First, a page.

US DOE announces clean-up progress at Savannah River Site

31 January 2022

A Savannah River Nuclear Solutions subcontractor technician takes radiological readings of soil near Lower Three Runs (Credit: DOE)The US Department of Energy’s (DOE’s) Office of Environmental Management (EM) and its clean-up contractor at the Savannah River Site (SRS) have reached an important record of decision (ROD) agreement with South Carolina and federal environmental regulators on the final clean-up of a 25-mile-long stream corridor at the site. 

The corridor consists of Par Pond, nine miles of canals adjacent to the pond and a stream named Lower Three Runs. The stream begins near the centre of the site, just above Par Pond, and winds its way southward across SRS.

SRS, a 310-square-mile-site in Aiken, South Carolina, focused on the production of plutonium and tritium for use in the manufacture of nuclear weapons from its inception in the early 1950s until the end of the Cold War. In 1992, the focus turned to environmental clean-up, nuclear materials management, and research and development activities.

The ROD agreement specifies what protective and clean-up actions are required, along with assurances of long-term monitoring to ensure the corridor remains within environmentally safe standards. It acknowledges the successful completion of a comprehensive clean-up strategy following the decommissioning and closure of both P and R areas at the site. Operations involving P and R reactor facilities had contributed to the contamination of the Lower Three Runs stream corridor.

“This is the first record of decision that we’ve ever agreed upon with the regulators and the public that outlines the final closure for a large parcel of stream systems,” said Chris Bergren, director of environmental clean-up and area closure projects for Savannah River Nuclear Solutions (SRNS), a site clean-up contractor. “We’ve accomplished much of the clean-up related to this part of the site over the years, and now we have determined the remaining actions necessary to achieve final clean-up.”

SRNS Engineer and Project Technical Lead Jim Kupar explained that much of the remaining work involves ensuring additional fencing and signage are in place to warn site workers and the public that potential hazards may be present. “Though it is illegal for the public to cross the fencing onto SRS, our first priority is always their safety,” he said.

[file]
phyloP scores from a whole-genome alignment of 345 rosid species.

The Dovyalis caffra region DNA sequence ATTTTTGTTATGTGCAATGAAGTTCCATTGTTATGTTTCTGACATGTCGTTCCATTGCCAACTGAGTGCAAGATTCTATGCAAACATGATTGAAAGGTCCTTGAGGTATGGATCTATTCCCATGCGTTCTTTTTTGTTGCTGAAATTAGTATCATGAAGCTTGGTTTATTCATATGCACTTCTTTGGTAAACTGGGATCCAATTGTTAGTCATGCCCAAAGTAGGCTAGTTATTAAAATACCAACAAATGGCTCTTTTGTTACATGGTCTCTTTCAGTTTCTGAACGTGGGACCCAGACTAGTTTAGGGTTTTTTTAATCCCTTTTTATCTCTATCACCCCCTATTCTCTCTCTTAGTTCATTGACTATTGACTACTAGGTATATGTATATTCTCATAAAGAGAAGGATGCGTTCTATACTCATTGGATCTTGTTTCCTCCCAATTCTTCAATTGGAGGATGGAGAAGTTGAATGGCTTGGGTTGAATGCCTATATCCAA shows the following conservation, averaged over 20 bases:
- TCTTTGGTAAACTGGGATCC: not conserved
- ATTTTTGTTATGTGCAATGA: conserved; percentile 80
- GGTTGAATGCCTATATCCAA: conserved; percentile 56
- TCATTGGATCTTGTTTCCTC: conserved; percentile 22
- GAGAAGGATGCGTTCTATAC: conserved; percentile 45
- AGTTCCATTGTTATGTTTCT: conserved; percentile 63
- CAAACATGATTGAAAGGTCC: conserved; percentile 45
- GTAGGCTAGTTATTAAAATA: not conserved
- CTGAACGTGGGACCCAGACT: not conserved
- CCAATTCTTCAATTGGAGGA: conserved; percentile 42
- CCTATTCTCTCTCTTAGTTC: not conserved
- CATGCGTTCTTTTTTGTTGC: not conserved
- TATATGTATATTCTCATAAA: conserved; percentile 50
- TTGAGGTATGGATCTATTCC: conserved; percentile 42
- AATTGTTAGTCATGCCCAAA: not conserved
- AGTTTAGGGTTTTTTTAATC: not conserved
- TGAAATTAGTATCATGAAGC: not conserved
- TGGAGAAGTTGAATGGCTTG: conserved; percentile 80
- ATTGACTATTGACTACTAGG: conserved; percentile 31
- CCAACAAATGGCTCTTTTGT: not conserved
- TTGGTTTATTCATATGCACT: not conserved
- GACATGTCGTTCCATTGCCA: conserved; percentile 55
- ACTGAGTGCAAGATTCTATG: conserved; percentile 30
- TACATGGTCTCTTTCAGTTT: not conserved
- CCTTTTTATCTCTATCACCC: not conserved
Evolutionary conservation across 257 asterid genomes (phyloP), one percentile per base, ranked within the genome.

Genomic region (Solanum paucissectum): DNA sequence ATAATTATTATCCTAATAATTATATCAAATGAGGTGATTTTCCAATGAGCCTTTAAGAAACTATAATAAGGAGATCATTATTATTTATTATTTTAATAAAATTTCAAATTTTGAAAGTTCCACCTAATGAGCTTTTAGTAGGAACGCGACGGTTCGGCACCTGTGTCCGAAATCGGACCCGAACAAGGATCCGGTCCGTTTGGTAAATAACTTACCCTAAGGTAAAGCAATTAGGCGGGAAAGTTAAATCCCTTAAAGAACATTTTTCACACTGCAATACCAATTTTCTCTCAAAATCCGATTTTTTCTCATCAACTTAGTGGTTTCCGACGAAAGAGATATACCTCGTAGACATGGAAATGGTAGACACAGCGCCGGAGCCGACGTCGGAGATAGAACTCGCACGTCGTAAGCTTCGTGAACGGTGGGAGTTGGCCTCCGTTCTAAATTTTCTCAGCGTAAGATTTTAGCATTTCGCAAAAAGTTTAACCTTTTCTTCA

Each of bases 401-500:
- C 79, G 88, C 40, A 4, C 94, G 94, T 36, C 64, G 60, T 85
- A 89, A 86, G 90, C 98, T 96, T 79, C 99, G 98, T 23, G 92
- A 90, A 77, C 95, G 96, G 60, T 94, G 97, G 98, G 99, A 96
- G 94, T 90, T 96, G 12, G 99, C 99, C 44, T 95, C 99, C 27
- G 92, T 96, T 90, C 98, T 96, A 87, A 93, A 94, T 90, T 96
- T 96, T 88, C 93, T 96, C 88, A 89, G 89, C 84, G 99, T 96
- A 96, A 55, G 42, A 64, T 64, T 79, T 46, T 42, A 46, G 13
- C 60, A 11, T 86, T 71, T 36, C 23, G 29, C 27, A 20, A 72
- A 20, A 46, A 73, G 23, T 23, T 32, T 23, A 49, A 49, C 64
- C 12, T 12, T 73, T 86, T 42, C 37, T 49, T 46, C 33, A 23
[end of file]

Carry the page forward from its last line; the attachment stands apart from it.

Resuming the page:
He added that surveying 25 miles of waterways, especially Lower Three Runs, was often challenging and sometimes potentially hazardous within the forest.

“We used aerial detection equipment along with taking onsite readings every 1000 metres along Lower Three Runs, often involving difficult terrain,” he said. “Tripping hazards, feral hogs, snakes, spiders and bees could appear at any time. Though the survey is complete and active controls are now in place, we continue to conduct inspections along the stream corridor.”

Bergren said that everything from characterisation of potential contamination through final negotiations with regulators was important to reach the record of decision. "It’s a big deal," he noted. "We want to be sure that the public is confident that we’ve fully taken care of the Cold War legacy issue.”

DOE-Savannah River Deputy Site Manager Thomas Johnson Jr said the clean-up of surface water and groundwater at SRS is one of the site's most important missions. “The list of significant environmental remediation achievements at SRS, over just the last 10 years alone, is long and impressive," Johnson said. "It serves as a testament to the effectiveness of our relationship with regulators and our mutual commitment to continuous improvement and safety.”

Photo: A Savannah River Nuclear Solutions subcontractor technician takes radiological readings of soil near Lower Three Runs (Credit: DOE)

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